Dividing Family Property And Family Debt When A Relationship Ends

The new legislation governing family law in British Columbia, the Family Law Act (FLA), defines family property as all property owned by one or both spouses at the date of separation unless the asset is “excluded” (for example pre-relationship property, inheritances and gifts). 

Whether or not an asset is used for a family purpose is not relevant when determining if something is family property.

Family property includes the following:

  • The family home
  • RRSPs
  • Investments
  • Bank accounts
  • Insurance policies
  • Pensions
  • An interest in a business
  • The increase in value of any property owned by one spouse prior to the beginning of the relationship (this applies to all “excluded property”)

Family debt is all the debt that either spouse took on during the relationship. Family debt includes the following:

  • Mortgages
  • Loans from family members
  • Bank lines of credit or overdrafts
  • Credit cards
  • Income tax
  • Debt taken on post separation if money was spent in relation to family property

It does not matter in whose name the debt is. The same applies for family property. However, creditors may only demand payment from the spouse who incurred the debt. 

When you separate, it is advisable to let all your creditors know in writing that you and your spouse are no longer together. 

It is also important to remember to change the beneficiary of your investments, RRSP’s, insurance and will, if your spouse was a beneficiary. 

Upon separation, the division of assets and of debt applies to married couples as well as unmarried couples who have lived in a marriage-like relationship for at least two years (common-law spouses). 

Unless a couple has a written and signed agreement stating otherwise, when a couple separates the law dictates that all family property and debt are to be divided 50/50 between spouses.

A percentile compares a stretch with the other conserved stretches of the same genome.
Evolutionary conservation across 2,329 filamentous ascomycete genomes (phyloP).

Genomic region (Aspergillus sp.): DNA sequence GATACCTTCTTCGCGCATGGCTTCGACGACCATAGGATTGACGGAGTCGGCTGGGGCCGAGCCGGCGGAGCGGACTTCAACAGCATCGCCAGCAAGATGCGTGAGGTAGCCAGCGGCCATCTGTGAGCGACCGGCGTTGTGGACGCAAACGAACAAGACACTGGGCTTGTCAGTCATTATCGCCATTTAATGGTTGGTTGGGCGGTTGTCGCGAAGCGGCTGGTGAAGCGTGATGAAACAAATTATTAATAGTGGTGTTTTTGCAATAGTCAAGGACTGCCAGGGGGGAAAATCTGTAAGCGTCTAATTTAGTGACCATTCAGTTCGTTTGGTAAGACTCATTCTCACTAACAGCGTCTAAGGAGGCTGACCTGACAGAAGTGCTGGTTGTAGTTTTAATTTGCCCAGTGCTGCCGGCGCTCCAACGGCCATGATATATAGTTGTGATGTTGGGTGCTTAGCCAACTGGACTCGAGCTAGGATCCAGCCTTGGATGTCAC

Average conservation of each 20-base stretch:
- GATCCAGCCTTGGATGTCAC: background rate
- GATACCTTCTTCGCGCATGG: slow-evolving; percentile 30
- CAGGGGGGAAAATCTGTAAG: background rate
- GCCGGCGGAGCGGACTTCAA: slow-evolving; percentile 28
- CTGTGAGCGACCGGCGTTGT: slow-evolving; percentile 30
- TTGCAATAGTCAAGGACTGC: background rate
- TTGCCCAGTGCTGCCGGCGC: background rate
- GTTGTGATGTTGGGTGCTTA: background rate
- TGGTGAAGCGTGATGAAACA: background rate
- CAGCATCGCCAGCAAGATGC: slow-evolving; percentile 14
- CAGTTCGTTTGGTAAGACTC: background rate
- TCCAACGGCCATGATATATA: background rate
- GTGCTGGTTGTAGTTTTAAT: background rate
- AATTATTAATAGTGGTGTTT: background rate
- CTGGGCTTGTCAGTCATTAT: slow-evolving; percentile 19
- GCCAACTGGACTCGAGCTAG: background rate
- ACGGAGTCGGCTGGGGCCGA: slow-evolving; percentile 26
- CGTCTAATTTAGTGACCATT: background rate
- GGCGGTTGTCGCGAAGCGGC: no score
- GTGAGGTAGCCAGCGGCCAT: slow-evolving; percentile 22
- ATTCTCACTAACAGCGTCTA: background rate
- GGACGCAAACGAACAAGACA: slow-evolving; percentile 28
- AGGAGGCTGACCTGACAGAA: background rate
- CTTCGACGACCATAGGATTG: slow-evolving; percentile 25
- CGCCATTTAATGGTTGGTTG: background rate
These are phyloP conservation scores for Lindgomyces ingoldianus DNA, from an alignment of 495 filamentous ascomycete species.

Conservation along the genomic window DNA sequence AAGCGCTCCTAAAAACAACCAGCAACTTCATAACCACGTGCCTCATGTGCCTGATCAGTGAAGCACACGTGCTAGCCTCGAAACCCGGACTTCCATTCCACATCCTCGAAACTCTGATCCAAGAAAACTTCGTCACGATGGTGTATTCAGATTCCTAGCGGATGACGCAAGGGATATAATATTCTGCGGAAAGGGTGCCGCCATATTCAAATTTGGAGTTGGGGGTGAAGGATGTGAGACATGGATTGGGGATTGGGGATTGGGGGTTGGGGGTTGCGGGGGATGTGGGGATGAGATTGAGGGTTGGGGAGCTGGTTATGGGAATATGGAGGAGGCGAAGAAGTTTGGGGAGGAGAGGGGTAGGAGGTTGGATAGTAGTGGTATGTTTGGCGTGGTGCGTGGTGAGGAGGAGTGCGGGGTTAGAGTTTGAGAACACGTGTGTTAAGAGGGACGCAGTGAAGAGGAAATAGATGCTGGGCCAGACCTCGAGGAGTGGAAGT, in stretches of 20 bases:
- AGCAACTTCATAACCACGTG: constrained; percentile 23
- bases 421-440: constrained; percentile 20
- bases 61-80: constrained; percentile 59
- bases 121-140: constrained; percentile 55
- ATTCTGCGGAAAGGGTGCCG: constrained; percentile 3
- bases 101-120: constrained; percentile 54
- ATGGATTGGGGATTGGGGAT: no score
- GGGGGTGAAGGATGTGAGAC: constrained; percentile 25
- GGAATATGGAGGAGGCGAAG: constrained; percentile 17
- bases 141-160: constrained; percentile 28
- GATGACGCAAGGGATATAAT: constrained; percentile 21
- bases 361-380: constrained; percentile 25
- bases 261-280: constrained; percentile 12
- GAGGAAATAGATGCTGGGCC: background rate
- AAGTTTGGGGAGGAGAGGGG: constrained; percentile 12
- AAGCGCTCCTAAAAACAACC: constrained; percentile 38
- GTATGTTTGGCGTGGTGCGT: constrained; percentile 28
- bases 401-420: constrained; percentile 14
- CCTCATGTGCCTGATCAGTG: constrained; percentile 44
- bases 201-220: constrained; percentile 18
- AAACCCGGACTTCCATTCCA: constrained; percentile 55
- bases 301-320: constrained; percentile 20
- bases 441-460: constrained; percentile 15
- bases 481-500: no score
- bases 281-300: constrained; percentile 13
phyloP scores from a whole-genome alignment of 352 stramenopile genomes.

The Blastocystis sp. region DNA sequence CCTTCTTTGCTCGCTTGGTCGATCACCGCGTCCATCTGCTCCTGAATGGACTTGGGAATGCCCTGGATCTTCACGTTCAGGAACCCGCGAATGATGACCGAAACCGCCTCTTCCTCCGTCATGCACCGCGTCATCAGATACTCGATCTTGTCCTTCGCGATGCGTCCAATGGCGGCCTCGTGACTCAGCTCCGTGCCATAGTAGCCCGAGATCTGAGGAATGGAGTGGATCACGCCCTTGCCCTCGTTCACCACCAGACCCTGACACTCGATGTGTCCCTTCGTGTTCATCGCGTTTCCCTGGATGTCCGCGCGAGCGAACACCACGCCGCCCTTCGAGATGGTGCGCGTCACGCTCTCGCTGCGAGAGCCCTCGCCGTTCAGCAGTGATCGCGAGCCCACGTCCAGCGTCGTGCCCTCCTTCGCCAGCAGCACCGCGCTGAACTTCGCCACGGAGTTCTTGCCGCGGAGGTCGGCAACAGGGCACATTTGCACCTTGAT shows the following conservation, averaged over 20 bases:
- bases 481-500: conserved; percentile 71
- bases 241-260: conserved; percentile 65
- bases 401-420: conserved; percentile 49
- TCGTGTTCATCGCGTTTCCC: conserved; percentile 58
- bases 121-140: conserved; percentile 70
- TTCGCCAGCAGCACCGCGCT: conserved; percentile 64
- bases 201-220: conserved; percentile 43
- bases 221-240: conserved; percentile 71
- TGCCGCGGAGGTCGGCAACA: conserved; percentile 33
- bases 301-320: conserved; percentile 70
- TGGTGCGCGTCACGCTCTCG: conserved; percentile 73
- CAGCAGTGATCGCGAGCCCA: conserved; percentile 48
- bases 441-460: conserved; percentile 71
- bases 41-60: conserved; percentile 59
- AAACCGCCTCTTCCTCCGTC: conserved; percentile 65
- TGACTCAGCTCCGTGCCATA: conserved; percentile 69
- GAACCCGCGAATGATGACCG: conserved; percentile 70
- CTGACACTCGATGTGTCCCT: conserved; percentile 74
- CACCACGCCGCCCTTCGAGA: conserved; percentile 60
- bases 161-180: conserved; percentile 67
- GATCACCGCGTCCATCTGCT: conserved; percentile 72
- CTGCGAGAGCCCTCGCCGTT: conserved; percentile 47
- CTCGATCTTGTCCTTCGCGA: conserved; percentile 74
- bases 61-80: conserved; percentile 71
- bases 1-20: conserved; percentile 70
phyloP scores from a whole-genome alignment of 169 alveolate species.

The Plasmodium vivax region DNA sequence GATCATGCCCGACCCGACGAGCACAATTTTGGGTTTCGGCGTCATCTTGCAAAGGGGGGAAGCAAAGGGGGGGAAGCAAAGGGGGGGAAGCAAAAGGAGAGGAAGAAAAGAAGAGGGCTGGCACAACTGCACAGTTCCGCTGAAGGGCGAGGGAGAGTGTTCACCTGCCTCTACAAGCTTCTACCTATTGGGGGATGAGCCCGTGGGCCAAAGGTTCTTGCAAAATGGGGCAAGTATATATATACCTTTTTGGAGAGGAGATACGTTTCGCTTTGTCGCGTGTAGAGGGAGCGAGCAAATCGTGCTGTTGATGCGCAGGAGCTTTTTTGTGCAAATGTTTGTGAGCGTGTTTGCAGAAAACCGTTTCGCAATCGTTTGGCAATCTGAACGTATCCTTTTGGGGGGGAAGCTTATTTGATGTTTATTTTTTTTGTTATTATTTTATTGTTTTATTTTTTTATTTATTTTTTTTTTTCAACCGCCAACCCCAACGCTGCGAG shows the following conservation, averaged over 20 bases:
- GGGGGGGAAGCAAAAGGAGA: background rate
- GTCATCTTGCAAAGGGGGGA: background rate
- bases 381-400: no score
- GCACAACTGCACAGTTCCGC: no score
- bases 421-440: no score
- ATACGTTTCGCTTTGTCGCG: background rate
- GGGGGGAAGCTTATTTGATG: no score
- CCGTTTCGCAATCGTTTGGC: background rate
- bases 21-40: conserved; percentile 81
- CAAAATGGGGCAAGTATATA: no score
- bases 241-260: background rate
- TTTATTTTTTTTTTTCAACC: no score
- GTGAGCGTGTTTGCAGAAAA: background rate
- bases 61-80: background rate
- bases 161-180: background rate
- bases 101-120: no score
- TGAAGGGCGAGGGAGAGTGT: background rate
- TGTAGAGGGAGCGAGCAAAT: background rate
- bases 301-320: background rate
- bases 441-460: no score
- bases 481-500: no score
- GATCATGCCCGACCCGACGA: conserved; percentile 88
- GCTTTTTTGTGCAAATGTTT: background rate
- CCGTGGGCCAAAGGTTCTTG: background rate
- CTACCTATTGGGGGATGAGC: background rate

For “excluded” assets, only the increase in the value of the asset during the relationship is divisible. 

The court will, however, order an unequal division of property if it would be “significantly unfair” to divide it equally. 

The onus is on the spouse wanting an unequal division of family property to prove their circumstances meet this relatively high threshold. When making this decision, the court looks at several factors including but not limited to the following:

  • The duration of the relationship
  • Any written or unwritten agreements between spouses
  • How much each spouse contributed to the other’s (potential) career
  • Each spouse’s ability to pay a share of the family debt (if debt is more than value of family property)
  • If one spouse did something to raise/lower the family debt or property after separation.
  • A spouse’s intentional or reckless depletion of the family property
  • The circumstances surrounding how the family got into debt

It is important to note that if you were married, you must apply for a division of family property/debt within two years of the date you received your order for divorce or annulment. 

If you were unmarried, you must apply within two years of your separation date. 

Dealing with family property and family debt can get complicated. It's advisable to speak with a lawyer to ensure you have all your bases covered. Call our office if you have questions about your situation.